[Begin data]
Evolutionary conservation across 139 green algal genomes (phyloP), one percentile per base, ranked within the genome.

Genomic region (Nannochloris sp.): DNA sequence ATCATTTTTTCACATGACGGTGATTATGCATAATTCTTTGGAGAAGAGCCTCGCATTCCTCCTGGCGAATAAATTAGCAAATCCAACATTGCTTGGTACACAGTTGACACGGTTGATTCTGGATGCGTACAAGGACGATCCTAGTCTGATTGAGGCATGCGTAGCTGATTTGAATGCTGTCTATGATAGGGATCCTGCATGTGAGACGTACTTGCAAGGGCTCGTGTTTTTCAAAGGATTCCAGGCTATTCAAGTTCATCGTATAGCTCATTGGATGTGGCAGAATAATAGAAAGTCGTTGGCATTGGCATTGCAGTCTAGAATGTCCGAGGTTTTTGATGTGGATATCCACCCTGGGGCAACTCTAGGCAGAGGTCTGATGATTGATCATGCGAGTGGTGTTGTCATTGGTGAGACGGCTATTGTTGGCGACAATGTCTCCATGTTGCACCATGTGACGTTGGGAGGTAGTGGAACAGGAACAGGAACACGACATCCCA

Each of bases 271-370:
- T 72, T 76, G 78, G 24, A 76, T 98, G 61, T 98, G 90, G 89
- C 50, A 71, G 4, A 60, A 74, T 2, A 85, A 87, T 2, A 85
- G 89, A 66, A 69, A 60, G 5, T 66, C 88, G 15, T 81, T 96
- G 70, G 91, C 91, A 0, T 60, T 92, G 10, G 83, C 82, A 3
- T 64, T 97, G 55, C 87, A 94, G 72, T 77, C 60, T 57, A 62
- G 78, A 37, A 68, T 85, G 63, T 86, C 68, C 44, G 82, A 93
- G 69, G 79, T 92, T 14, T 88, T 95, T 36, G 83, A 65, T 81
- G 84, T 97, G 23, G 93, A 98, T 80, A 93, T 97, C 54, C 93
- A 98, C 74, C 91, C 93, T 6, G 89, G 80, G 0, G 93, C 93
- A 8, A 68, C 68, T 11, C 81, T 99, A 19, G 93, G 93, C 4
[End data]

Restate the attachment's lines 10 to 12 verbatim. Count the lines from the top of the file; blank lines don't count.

- G 69, G 79, T 92, T 14, T 88, T 95, T 36, G 83, A 65, T 81
- G 84, T 97, G 23, G 93, A 98, T 80, A 93, T 97, C 54, C 93
- A 98, C 74, C 91, C 93, T 6, G 89, G 80, G 0, G 93, C 93